“By week eight, I was feeling out of control. Business that had picked up is now stalled. All near-future is gone. It feels like there is no opportunity to build the future. If I had no children, I would have time. I couldn’t even make time, couldn’t get in my own zone. This is what school does for women and families (or whichever parent stays home). Thank goodness they’re not little kids. My role becomes Chief Nagger, which is better than Chief Food Prep/Cleaner. I feel like I follow [my children] around cleaning up messes.”
The pandemic changed the way a lot of people work. For many self-employed people, it was a challenge to work without the support of an institution or larger structure.
Halton explained, “As a consultant, all my client work dried up: professional development days, conferences, writing camps.”
She continued with her writing work. After the lockdown, but still supervising her children’s online learning, Halton started doing research at the Crowsnest Museum & Archives. She was looking to find real life characters and plot a new novel set in Blairmore, Alberta. She searched through thousands of photographs and personal memoirs, and said the self-published memoirs were rich in details. At the time of the interview, she was finishing her novel, So the People Say, and was looking for a publisher.
She shared what she learned from her research. “The garden is a nice connection to that time. The gratitude I feel for pulling out one pound of potatoes would reduce me to tears (knowing that was not the only thing I had to feed my family). [It] forced me to be reflective of our modern technologies. Despite the pressures of being inside . . . I’m not diminishing the pressures of isolation [that we’re experiencing through Covid]. Even that I have friends to be with,” she explained. “Women then had no time for relationships. I feel like it’s been a good thing from stopping me from wallowing in self pity. Every time I turn on my hot water, I feel grateful I don’t have to carry in water and fuel. Women like me had no space in their minds or for having adventures in the forest.”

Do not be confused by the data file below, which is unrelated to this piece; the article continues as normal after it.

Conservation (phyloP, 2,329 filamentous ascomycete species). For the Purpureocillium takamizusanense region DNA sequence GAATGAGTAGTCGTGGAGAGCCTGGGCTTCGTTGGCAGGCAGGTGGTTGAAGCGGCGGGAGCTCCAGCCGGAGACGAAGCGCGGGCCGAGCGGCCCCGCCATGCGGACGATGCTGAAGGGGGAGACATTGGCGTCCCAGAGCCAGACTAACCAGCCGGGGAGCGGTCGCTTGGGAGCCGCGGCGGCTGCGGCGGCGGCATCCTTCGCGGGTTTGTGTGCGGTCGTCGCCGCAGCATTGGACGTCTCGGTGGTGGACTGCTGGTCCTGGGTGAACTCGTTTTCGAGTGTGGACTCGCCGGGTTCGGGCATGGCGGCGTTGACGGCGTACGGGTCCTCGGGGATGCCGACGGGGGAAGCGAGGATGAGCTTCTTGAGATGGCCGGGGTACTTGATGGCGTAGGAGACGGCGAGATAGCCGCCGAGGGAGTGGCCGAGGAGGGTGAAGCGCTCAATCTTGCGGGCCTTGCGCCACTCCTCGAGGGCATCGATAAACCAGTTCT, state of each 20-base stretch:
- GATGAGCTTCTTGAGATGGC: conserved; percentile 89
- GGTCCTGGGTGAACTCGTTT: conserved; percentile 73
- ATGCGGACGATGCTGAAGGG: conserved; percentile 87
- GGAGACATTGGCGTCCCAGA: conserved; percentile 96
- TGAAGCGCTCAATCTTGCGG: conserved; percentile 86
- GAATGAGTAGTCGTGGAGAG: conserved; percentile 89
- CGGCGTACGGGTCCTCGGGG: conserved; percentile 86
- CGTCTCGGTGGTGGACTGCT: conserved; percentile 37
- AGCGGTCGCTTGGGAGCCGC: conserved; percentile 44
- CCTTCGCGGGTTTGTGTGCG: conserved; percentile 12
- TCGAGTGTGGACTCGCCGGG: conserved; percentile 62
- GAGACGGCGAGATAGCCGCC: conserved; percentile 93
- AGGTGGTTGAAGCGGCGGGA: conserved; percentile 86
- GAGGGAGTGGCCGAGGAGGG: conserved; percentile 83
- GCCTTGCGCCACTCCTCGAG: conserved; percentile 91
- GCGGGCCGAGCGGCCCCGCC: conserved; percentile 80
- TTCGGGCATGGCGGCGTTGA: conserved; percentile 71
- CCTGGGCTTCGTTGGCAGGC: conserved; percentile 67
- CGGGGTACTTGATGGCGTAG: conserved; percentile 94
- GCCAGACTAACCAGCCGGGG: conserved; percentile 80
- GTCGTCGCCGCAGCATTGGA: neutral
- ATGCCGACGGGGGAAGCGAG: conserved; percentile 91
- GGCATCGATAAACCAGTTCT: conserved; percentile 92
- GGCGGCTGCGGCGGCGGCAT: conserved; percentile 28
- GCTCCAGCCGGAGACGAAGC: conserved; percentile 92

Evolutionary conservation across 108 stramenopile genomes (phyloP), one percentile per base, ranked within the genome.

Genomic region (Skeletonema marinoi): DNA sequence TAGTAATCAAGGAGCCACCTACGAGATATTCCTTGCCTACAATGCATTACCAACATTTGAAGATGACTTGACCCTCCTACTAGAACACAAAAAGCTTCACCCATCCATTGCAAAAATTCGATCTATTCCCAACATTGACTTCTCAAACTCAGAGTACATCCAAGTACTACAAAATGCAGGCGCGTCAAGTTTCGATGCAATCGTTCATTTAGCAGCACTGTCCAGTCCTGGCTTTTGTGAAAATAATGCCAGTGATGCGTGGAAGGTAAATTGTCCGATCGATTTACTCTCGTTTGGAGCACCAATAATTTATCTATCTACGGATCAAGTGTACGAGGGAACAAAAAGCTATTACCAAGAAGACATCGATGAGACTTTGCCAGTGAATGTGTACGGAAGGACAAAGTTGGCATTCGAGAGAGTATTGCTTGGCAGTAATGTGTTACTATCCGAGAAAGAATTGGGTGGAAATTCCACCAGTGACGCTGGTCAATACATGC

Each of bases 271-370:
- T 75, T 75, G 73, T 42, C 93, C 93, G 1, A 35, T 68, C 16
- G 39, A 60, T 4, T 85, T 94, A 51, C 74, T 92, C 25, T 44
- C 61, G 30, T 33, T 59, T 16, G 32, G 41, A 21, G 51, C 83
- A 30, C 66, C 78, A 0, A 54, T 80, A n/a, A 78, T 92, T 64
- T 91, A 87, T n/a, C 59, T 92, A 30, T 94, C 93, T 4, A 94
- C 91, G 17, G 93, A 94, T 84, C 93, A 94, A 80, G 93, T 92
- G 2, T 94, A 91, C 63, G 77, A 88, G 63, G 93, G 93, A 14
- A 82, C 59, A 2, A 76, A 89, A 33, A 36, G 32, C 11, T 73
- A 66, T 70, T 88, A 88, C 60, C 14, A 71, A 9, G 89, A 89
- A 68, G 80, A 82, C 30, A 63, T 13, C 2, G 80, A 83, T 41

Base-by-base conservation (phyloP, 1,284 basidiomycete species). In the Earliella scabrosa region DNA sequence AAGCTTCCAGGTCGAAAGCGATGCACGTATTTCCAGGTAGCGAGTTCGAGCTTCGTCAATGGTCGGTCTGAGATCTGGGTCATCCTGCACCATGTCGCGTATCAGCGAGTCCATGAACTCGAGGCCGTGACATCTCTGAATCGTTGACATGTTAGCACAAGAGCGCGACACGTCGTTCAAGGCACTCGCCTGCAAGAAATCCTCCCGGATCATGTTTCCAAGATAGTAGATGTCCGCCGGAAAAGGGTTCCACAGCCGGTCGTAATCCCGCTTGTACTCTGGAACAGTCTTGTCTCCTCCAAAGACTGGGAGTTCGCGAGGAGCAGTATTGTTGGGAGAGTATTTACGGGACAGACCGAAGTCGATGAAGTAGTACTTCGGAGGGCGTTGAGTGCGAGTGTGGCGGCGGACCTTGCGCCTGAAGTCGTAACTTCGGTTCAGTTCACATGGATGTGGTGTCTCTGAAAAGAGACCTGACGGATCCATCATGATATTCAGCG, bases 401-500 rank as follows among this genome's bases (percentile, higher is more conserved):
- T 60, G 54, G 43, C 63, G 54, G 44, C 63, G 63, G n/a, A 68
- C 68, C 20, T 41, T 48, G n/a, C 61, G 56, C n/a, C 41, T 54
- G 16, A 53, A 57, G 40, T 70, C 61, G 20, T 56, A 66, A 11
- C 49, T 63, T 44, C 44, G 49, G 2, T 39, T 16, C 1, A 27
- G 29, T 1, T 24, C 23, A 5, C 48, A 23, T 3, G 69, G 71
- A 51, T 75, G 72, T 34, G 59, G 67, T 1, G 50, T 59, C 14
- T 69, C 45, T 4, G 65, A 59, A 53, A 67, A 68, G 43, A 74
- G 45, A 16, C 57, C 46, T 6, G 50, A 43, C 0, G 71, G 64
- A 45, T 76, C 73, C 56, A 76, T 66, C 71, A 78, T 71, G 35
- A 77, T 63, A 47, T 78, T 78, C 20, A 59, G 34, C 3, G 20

The parent who does the majority of the childcare has been the most impacted by school and daycare closures. “My neighbour had to quit her job. Women are set back 60 years. Men have had to take on extra pressure, but women are doing the straddle shift. Those like mine are most impacted by Covid,” Halton said, explaining how women were both working their regular jobs, taking full responsibility for both child care and supervising their children’s online schooling. (The lockdown began in mid March and continued to mid May. Children completed the school year at home).
One of Halton’s friends is an accountant. “She sounded so stressed. She’s working 60-80 hours a week as a single parent with kids. She cannot say, ‘Sorry, I can’t do your taxes this year.'”
Halton clarified her feelings. “The ability to plant a garden was a privilege in itself. Keeping my mind busy but remaining present. It was less an activity for food security, but more a mental health break and focus on something life-giving.”
2 thoughts on “Carissa Halton: Experienced Job Loss and Turned to Gardening”
Gardening has always brought me peace and comfort, too (at least, while things are alive 🙂 I became aware of what a privilege it is to have a yard during these pandemic months and I can’t imagine how difficult it would be for those who were isolated to highrise apartments.
I think gardens were a salve to many people. I’ve seen a lot of people utilizing community gardens. I hope more of that happens.